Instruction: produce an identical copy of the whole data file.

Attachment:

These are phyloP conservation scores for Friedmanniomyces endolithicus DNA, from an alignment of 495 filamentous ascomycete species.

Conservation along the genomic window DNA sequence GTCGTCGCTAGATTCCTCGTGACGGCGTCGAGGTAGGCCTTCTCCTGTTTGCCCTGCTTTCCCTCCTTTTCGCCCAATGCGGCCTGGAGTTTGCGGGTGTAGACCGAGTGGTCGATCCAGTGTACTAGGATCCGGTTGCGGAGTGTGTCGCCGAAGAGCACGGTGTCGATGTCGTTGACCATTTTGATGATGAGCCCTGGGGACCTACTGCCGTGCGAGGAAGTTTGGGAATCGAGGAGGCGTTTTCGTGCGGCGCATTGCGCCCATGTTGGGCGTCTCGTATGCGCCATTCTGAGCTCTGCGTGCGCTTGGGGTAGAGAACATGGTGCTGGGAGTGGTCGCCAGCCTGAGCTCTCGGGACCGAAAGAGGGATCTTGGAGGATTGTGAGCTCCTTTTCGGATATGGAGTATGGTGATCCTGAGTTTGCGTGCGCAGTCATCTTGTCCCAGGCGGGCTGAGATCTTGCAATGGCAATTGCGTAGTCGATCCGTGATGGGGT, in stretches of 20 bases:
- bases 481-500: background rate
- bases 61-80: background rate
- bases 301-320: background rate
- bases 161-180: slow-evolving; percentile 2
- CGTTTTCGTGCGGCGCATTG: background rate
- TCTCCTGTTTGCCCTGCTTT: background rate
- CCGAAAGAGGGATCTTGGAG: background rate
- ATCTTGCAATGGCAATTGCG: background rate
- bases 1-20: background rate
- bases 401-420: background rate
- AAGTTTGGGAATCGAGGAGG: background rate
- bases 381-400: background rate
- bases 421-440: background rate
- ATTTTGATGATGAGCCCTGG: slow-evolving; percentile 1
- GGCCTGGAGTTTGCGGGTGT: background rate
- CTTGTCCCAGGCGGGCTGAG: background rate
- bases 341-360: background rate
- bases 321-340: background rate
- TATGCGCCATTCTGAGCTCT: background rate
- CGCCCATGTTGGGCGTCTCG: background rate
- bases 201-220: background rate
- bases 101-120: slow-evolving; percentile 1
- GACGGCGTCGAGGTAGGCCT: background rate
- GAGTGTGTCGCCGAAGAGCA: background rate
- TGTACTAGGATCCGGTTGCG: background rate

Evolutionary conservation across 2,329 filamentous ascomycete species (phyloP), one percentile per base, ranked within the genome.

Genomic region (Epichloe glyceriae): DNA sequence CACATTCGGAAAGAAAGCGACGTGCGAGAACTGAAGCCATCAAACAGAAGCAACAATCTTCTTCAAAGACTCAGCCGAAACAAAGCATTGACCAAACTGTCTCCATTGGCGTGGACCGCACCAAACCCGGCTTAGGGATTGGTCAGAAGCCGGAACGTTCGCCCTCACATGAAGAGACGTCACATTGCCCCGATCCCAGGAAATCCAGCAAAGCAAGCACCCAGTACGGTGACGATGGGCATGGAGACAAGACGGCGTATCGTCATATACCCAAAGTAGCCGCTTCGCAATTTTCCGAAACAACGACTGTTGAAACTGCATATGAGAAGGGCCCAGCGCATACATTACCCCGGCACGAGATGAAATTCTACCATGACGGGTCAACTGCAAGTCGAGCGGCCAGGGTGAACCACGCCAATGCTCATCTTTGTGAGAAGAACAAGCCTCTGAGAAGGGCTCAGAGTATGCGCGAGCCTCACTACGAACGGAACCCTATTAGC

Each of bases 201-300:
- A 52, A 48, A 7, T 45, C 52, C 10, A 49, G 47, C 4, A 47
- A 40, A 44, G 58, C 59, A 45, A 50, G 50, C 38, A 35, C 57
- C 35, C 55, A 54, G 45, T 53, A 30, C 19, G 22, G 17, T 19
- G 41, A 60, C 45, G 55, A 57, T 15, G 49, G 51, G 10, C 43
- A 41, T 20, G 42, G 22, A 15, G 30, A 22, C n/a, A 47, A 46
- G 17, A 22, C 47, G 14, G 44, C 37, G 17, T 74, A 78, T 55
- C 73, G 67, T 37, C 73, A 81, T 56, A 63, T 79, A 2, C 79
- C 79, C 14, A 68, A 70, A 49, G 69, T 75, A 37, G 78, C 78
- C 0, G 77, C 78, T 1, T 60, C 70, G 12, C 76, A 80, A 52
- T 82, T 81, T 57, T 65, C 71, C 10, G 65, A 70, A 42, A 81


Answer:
These are phyloP conservation scores for Friedmanniomyces endolithicus DNA, from an alignment of 495 filamentous ascomycete species.

Conservation along the genomic window DNA sequence GTCGTCGCTAGATTCCTCGTGACGGCGTCGAGGTAGGCCTTCTCCTGTTTGCCCTGCTTTCCCTCCTTTTCGCCCAATGCGGCCTGGAGTTTGCGGGTGTAGACCGAGTGGTCGATCCAGTGTACTAGGATCCGGTTGCGGAGTGTGTCGCCGAAGAGCACGGTGTCGATGTCGTTGACCATTTTGATGATGAGCCCTGGGGACCTACTGCCGTGCGAGGAAGTTTGGGAATCGAGGAGGCGTTTTCGTGCGGCGCATTGCGCCCATGTTGGGCGTCTCGTATGCGCCATTCTGAGCTCTGCGTGCGCTTGGGGTAGAGAACATGGTGCTGGGAGTGGTCGCCAGCCTGAGCTCTCGGGACCGAAAGAGGGATCTTGGAGGATTGTGAGCTCCTTTTCGGATATGGAGTATGGTGATCCTGAGTTTGCGTGCGCAGTCATCTTGTCCCAGGCGGGCTGAGATCTTGCAATGGCAATTGCGTAGTCGATCCGTGATGGGGT, in stretches of 20 bases:
- bases 481-500: background rate
- bases 61-80: background rate
- bases 301-320: background rate
- bases 161-180: slow-evolving; percentile 2
- CGTTTTCGTGCGGCGCATTG: background rate
- TCTCCTGTTTGCCCTGCTTT: background rate
- CCGAAAGAGGGATCTTGGAG: background rate
- ATCTTGCAATGGCAATTGCG: background rate
- bases 1-20: background rate
- bases 401-420: background rate
- AAGTTTGGGAATCGAGGAGG: background rate
- bases 381-400: background rate
- bases 421-440: background rate
- ATTTTGATGATGAGCCCTGG: slow-evolving; percentile 1
- GGCCTGGAGTTTGCGGGTGT: background rate
- CTTGTCCCAGGCGGGCTGAG: background rate
- bases 341-360: background rate
- bases 321-340: background rate
- TATGCGCCATTCTGAGCTCT: background rate
- CGCCCATGTTGGGCGTCTCG: background rate
- bases 201-220: background rate
- bases 101-120: slow-evolving; percentile 1
- GACGGCGTCGAGGTAGGCCT: background rate
- GAGTGTGTCGCCGAAGAGCA: background rate
- TGTACTAGGATCCGGTTGCG: background rate

Evolutionary conservation across 2,329 filamentous ascomycete species (phyloP), one percentile per base, ranked within the genome.

Genomic region (Epichloe glyceriae): DNA sequence CACATTCGGAAAGAAAGCGACGTGCGAGAACTGAAGCCATCAAACAGAAGCAACAATCTTCTTCAAAGACTCAGCCGAAACAAAGCATTGACCAAACTGTCTCCATTGGCGTGGACCGCACCAAACCCGGCTTAGGGATTGGTCAGAAGCCGGAACGTTCGCCCTCACATGAAGAGACGTCACATTGCCCCGATCCCAGGAAATCCAGCAAAGCAAGCACCCAGTACGGTGACGATGGGCATGGAGACAAGACGGCGTATCGTCATATACCCAAAGTAGCCGCTTCGCAATTTTCCGAAACAACGACTGTTGAAACTGCATATGAGAAGGGCCCAGCGCATACATTACCCCGGCACGAGATGAAATTCTACCATGACGGGTCAACTGCAAGTCGAGCGGCCAGGGTGAACCACGCCAATGCTCATCTTTGTGAGAAGAACAAGCCTCTGAGAAGGGCTCAGAGTATGCGCGAGCCTCACTACGAACGGAACCCTATTAGC

Each of bases 201-300:
- A 52, A 48, A 7, T 45, C 52, C 10, A 49, G 47, C 4, A 47
- A 40, A 44, G 58, C 59, A 45, A 50, G 50, C 38, A 35, C 57
- C 35, C 55, A 54, G 45, T 53, A 30, C 19, G 22, G 17, T 19
- G 41, A 60, C 45, G 55, A 57, T 15, G 49, G 51, G 10, C 43
- A 41, T 20, G 42, G 22, A 15, G 30, A 22, C n/a, A 47, A 46
- G 17, A 22, C 47, G 14, G 44, C 37, G 17, T 74, A 78, T 55
- C 73, G 67, T 37, C 73, A 81, T 56, A 63, T 79, A 2, C 79
- C 79, C 14, A 68, A 70, A 49, G 69, T 75, A 37, G 78, C 78
- C 0, G 77, C 78, T 1, T 60, C 70, G 12, C 76, A 80, A 52
- T 82, T 81, T 57, T 65, C 71, C 10, G 65, A 70, A 42, A 81